Hang in there friends! Keep pressing on! Stay close to the Father! Keep up the great Kingdom work! Remember, “the work of a man’s hand comes back to him” (Prov 14:24, ESV). Praying for you as I write this and expecting the Lord to do great things!
In August, I wrote a post about the rise of poverty in U. S. suburbs. We now live during a time with more people living in poverty in the suburban contexts than the urban contexts. The suburbs were not designed for this standard of living. In fact, they were designed for the opposite. Now, all of those churches that relocated or were planted in the suburbs during the 80s-00s have a wonderful opportunity for ministry. No one could have predicted this socio-economic transition.
An article was released today that notes while poverty has declined in the South, it has increased in the West. In 1960, almost half of the poor in the U. S. lived in the South. This percentage is now at 41%. On the other hand, poverty in the West increased from 11% to 23%. Here is another article on how the geography of poverty has changed in the last fifty years.
Contexts are always changing. Let’s make certain we not only understand our new realities but respond as wise Kingdom stewards.
I am sometimes asked about books on migration and missions. While I reference many excellent works in Strangers Next Door, here are a few that quickly come to mind and in no particular order. I am certain there are others that deserve to be on this list. What I have overlooked, please post in a comment.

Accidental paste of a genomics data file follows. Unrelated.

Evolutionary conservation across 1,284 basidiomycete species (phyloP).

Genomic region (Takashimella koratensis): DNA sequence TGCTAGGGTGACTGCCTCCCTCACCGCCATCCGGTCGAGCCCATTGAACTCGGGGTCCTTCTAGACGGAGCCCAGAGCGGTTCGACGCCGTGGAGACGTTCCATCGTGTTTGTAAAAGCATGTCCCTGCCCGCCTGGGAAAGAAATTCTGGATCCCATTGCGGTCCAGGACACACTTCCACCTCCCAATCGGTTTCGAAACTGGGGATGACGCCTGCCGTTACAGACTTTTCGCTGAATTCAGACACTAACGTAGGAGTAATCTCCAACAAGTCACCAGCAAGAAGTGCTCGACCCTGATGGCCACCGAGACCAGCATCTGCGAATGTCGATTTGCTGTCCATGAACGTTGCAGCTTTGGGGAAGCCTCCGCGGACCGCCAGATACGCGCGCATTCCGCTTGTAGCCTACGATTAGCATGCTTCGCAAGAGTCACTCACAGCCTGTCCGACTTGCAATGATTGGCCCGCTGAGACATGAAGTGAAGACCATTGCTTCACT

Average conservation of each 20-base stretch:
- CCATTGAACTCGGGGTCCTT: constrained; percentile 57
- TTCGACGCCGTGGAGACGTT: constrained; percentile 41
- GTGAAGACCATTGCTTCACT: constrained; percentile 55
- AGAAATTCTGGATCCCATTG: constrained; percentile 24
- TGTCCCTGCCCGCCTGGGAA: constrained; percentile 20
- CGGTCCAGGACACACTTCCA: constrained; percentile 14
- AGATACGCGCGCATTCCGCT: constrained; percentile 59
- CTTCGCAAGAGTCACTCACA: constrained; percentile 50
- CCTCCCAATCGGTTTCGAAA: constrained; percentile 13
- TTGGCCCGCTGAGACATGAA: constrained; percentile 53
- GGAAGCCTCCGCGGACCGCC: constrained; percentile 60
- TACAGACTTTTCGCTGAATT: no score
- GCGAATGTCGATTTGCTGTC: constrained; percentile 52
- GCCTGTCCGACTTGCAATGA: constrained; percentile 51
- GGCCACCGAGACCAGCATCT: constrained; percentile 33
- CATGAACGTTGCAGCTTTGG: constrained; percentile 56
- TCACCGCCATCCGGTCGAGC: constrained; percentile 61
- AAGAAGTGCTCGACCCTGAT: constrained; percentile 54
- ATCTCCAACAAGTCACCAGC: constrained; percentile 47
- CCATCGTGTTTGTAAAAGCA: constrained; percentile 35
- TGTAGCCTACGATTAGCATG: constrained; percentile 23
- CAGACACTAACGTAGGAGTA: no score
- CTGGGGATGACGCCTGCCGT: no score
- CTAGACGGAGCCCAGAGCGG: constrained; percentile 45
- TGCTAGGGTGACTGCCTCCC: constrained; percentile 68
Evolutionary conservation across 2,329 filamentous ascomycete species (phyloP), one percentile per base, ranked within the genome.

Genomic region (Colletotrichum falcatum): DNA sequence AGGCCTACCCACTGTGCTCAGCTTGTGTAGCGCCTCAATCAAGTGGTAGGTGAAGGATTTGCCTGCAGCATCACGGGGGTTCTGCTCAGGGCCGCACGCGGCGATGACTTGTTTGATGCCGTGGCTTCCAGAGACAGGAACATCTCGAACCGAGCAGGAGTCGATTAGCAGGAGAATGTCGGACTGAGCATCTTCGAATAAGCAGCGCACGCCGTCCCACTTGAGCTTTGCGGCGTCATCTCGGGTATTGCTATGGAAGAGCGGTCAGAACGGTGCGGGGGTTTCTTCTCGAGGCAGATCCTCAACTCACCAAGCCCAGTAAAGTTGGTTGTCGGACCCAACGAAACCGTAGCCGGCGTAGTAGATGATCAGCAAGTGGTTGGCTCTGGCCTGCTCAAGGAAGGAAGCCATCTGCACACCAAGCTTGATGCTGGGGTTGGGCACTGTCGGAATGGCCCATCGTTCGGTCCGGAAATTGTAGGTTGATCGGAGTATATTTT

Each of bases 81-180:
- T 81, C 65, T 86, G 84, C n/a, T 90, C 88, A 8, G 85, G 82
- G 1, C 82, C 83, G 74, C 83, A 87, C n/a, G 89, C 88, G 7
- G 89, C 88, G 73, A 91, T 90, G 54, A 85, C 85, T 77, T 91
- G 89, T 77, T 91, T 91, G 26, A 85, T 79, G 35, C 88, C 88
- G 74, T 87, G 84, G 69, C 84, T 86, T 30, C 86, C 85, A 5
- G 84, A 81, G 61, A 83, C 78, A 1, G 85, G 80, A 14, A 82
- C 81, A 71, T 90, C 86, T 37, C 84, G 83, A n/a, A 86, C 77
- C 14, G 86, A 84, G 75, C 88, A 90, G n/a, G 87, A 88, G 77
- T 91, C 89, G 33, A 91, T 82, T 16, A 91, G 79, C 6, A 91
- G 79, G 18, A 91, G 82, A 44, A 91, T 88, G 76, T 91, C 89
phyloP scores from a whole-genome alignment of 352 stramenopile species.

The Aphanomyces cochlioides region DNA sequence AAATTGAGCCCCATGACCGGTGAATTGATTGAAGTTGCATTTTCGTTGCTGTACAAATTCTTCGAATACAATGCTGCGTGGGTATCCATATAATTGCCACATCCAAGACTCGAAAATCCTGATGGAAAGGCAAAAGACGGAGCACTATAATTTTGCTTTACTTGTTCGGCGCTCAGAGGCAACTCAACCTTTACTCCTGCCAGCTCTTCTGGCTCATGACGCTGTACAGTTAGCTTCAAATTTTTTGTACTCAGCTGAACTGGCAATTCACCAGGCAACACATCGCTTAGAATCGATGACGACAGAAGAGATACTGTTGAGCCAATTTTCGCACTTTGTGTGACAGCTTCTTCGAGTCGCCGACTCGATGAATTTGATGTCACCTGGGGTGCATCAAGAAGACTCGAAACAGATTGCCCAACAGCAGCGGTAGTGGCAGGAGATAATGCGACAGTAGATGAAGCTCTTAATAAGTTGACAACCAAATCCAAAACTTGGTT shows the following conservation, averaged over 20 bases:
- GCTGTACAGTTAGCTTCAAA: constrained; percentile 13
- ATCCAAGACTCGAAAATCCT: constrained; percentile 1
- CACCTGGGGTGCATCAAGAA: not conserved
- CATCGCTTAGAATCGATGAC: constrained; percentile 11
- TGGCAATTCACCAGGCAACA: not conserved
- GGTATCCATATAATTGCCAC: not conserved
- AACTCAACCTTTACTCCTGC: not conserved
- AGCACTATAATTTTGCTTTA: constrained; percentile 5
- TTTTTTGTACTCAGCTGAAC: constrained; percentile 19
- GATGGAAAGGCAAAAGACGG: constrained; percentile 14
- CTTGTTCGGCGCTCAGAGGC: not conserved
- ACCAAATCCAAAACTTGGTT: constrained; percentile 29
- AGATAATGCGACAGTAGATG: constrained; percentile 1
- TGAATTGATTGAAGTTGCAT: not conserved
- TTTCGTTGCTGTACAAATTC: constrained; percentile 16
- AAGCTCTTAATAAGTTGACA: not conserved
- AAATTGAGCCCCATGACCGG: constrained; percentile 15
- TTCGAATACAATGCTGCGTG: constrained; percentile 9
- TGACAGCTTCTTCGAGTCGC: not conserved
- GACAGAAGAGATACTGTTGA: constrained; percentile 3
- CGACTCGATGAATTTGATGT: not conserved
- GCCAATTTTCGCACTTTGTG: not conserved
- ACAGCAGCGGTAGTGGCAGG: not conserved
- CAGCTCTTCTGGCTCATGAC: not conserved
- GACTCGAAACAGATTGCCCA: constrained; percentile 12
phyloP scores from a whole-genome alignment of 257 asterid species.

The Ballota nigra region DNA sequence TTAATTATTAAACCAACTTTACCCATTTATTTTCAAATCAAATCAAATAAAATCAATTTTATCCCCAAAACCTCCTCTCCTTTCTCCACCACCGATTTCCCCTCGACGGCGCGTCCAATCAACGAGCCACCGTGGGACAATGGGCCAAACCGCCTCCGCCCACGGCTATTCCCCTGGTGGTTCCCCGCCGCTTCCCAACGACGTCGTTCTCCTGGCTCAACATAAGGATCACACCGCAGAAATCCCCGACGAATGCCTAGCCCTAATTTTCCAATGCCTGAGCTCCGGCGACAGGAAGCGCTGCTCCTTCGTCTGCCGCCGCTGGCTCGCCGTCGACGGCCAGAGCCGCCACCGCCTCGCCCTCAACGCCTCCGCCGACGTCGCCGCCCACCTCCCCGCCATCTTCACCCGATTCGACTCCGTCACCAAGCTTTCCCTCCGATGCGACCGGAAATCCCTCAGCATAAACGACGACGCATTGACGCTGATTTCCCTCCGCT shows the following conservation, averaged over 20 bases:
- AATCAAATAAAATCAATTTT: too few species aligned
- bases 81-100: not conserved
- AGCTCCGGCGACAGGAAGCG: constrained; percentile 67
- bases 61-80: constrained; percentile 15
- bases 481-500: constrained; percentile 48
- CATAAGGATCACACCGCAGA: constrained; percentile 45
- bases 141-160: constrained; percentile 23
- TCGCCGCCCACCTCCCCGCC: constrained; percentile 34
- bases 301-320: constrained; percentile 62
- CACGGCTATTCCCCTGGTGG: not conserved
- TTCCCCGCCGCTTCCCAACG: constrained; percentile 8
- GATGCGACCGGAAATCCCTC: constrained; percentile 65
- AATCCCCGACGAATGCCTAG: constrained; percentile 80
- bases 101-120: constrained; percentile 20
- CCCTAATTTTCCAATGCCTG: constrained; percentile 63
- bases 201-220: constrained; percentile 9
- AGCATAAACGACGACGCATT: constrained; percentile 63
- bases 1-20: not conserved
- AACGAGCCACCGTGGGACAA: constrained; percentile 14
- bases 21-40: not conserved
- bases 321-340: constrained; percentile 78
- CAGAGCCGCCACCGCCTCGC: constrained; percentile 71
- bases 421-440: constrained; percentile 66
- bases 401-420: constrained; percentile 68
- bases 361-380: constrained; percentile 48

These represent different perspectives. Some are practical; some are scholarly. Some are written by believers and some are not (much helpful information). Start here and dig into their references and bibliographies to go deeper into your study.
Stephen Castles and Mark Miller, The Age of Migration
Matthew Soerens and Jenny Hwang Yang, Welcoming the Stranger
Melvin Ember, Carol Ember, and Ian Skoggard, eds., Encyclopedia of Diasporas (vols 1-2)
Matthew Gibney and Randall Hansen, eds., Immigration and Asylum (vols 1-2)
Tom Philipps and W. Terry Whalin, The World at Your Door
Russell King, ed., The History of Human Migration
M. Daniel Carroll, Christians at the Border
Donna Thomas, Faces in the Crowd
World Relief, The Church Leader’s Guide to Immigration
Lawson Lau, The World at Your Doorstep
James Hoffmeier, The Immigration Crisis
Enoch Wan, ed., Diaspora Missiology
Phillip Connor, Immigrant Faith
Chris Clayman and Meredith Lee, ethNYcity
David Boyd, You Don’t Have to Cross the Ocean to Reach the World
Nashville Baptist Association, The Peoples of Nashville
Enoch Wan and Michael Pocock, eds., Missions from the Majority World
Chandler Im and Amos Young, Global Diasporas and Mission
Thorsten Prill, Global Mission on Our Doorstep
Jehu Hanciles, Beyond Christendom
Luis Pantoja, Jr., Sadiri Joy Tira, and Enoch Wan, eds., Scattered
Sadiri Joy Tira, ed., The Human Tidal Wave
Sadiri Tira, Filipino Kingdom Workers
Sam George and T. V. Thomas, eds., Malayali Diaspora
S. Hun Kim and Wonsuk Ma., eds., Korean Diaspora and Christian Missions
Last chance! Monday, September 14, 2015 is the last day to take advantage of the 35% off discount on three of my books. I hope you will add them to your library.
Paul Dzubinski is my guest on this episode. Paul is the Director of Innovation for Frontier Ventures where he provides oversight for Launch Lab. In our conversation, we talk about the place of Spirit-led innovation in missions today and answer question such as:
Why should Kingdom citizens have conversations on innovation and the Church? What is innovation in missions? Why do missions organizations fail to consider innovation? How are Kingdom citizens to think about innovation. Check out our conversation!